• She’s super protective of my husband’s feet.

• She gets jealous when my husband and I hug each other, so we sometimes put her between us for a “Doodle Sandwich.”

• Like most dogs, she loved to wrestle in her more spry years. But even when she was

I was cleaning out the pantry and she decided I needed help.

young and rowdy, if you said, “Okay, it’s time for love now,” she would instantly stop rough-housing and go back to being sweet.

• Daisy loves confined spaces. When she was a puppy we had her on such a sleep/crate schedule that if we were late going to bed, she would get in her crate by herself and stay there all night. Now she doesn’t have a crate, but she will sneak off and sleep in the linen closet almost daily. She loves it so much, we have to leave the door open for her.

Yes, she’s spoiled. Yes, she’ll get presents and a special dinner for her birthday…and yes, I am aware she is a dog.

Anyway, I hope you’ve enjoyed getting to know my canine-kid. Have a great weekend and Happy St. Patrick’s Day.

PSA: Don’t drink and drive. Call a cab, call an Uber, or have a designated driver.

Until Monday, my lovelies! xoxoxo

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Writer Resources: Trello

Copy of WR_ PWA“Why do anything unless it’s going to be great?”
Peter Block


Welcome to my next blog series: Writer Resources!

I’ve been told on more than one occasion I come across some of the most interesting resources, and sometimes I mention one of them in my blog and I’ll get a DM on Twitter (or an email, actually) for more information about it.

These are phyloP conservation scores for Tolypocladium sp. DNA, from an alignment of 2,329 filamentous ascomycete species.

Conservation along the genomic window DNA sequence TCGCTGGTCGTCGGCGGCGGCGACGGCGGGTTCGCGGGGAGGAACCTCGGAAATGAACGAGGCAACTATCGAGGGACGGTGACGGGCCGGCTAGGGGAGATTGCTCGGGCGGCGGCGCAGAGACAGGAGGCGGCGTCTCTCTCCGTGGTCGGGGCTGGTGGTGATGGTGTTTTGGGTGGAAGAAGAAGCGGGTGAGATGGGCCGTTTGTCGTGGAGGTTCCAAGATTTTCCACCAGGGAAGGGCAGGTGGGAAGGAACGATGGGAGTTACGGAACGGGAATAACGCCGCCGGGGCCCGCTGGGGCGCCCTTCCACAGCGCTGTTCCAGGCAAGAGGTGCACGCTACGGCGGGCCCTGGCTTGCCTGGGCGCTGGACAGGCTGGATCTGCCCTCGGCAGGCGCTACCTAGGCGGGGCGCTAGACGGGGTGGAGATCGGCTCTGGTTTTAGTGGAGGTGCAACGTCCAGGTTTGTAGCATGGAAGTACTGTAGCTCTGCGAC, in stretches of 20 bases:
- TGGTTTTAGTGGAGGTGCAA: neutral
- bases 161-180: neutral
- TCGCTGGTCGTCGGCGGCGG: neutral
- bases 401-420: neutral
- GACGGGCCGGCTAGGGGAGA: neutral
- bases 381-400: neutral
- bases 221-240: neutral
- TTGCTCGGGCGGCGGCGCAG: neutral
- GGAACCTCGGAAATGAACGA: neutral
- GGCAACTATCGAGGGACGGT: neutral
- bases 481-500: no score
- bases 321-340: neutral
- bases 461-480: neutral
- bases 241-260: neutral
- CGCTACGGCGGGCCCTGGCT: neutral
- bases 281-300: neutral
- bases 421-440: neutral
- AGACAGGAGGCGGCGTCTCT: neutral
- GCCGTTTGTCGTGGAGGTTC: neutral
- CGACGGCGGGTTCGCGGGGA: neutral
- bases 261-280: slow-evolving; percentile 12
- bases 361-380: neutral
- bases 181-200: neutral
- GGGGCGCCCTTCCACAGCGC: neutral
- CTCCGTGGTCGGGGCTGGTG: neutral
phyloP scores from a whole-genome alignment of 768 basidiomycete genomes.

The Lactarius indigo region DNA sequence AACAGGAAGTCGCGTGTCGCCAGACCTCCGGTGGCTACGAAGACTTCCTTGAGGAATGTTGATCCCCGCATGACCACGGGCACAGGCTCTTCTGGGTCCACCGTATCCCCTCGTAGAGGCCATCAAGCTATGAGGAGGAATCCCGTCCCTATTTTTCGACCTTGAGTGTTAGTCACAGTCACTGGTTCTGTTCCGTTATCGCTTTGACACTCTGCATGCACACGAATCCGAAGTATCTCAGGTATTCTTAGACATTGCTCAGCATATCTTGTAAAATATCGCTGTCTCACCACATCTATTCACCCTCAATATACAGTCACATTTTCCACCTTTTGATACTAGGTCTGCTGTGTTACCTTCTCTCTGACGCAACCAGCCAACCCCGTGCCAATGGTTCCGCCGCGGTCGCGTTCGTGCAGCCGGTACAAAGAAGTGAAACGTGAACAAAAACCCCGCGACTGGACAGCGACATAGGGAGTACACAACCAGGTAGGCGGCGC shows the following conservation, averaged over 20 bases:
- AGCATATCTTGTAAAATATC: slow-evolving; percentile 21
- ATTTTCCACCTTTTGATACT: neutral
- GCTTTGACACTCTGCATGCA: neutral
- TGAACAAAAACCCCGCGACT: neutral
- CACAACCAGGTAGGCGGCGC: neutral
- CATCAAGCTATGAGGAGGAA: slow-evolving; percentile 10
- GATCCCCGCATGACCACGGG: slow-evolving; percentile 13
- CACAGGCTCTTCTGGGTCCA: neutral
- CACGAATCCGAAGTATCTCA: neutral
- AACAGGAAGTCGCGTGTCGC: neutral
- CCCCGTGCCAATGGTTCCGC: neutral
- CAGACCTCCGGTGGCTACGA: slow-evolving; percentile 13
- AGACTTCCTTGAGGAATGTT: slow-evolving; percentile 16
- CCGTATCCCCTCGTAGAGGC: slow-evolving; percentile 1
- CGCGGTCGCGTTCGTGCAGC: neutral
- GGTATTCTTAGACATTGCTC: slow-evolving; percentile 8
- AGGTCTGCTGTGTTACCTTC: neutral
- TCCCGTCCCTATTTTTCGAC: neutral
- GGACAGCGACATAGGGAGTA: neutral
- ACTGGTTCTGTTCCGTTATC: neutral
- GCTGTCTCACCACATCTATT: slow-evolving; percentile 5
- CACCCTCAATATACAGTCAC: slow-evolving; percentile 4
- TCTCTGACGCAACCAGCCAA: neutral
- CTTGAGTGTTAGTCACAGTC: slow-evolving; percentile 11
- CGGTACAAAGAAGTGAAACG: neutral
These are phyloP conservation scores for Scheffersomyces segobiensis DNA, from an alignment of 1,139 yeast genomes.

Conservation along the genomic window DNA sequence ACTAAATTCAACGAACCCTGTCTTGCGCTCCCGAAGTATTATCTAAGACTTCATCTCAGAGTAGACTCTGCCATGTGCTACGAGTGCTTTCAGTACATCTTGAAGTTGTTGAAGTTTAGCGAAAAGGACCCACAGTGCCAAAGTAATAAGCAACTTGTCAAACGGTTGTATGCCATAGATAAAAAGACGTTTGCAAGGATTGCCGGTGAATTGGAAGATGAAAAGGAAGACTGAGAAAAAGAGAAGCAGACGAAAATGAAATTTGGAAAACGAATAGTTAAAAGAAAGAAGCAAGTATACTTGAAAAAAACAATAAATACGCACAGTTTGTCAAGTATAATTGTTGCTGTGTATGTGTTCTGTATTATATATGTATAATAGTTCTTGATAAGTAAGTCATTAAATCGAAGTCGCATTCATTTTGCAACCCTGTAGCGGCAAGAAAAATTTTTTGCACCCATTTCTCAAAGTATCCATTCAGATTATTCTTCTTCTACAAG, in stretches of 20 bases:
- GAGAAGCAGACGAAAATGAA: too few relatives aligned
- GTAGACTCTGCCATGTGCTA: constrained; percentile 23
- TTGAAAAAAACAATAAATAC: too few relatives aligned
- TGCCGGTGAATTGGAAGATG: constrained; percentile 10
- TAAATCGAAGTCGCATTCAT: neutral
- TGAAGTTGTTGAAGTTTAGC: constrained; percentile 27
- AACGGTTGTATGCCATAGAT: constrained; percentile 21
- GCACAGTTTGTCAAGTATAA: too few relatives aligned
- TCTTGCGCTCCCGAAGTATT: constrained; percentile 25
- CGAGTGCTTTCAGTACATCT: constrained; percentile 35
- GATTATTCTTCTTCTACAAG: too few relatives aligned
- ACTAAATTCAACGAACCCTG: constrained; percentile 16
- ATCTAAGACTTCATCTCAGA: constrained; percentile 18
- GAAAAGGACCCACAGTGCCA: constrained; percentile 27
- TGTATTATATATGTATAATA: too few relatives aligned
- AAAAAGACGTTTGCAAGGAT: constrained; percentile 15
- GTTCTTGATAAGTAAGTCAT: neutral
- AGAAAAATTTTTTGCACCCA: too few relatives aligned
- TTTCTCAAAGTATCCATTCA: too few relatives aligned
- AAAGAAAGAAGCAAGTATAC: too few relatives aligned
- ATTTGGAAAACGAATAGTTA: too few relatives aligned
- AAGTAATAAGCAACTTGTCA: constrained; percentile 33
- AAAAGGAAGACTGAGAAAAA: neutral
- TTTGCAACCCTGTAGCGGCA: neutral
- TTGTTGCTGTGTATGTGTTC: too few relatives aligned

So, I figured I’d bring you a series dedicated to some of my favorites, as well as navigate a few still new to me. The lineup I’m bringing you samples everything from organization, to editing, to design, and everything in between.

It was difficult to decide where to start, where to end, and how to get from A to Z! The natural choice, however, was Trello—my favorite organizational app.

The Particulars

Price: Free for Personal Use | 9.99/mo for Business Class | 20.83/mo for Enterprise
Ease of Use (Web): ♦♦♦♦♦
Ease of Use (App):  ♦♦♦♦♦


I was first introduced to Trello shortly after its release and I used it to help me organize a 10k word paper I had to write for school. If you are familiar with the “pin board” concept of Pinterest, then you’ve already got an idea of how Trello works. Let me show you:

Trello - Web Boards


Great for Web | Great for Mobile

photo (1)

If you’re anything like me, you float from using a desktop or laptop to using your mobile device for all things regarding your writing career. It was important for me that however I organize my thoughts and ideas be just as useful on my desktop as it is my phone, and Trello does not disappoint.

In fact, it’s the most seamless web/mobile transition I’ve ever encountered. It is nearly instantaneous to add something on your Trello app and then find it on your desktop and vice versa.

This is EXCELLENT for people who design something on their desktop and then want to add it to Instagram.

I take full advantage of any opportunity I have at work or during travel to go over my Trello boards and examine how I’m doing on my goals (which each board contains goals) and I’ll work on my plot and character outlines.

Creating a Trello Board

Creating a board is super simple.

Trello - Web Boards (1)

I don’t want to show the contents of my active boards, so for the sake of this blog post, let’s start a sample board.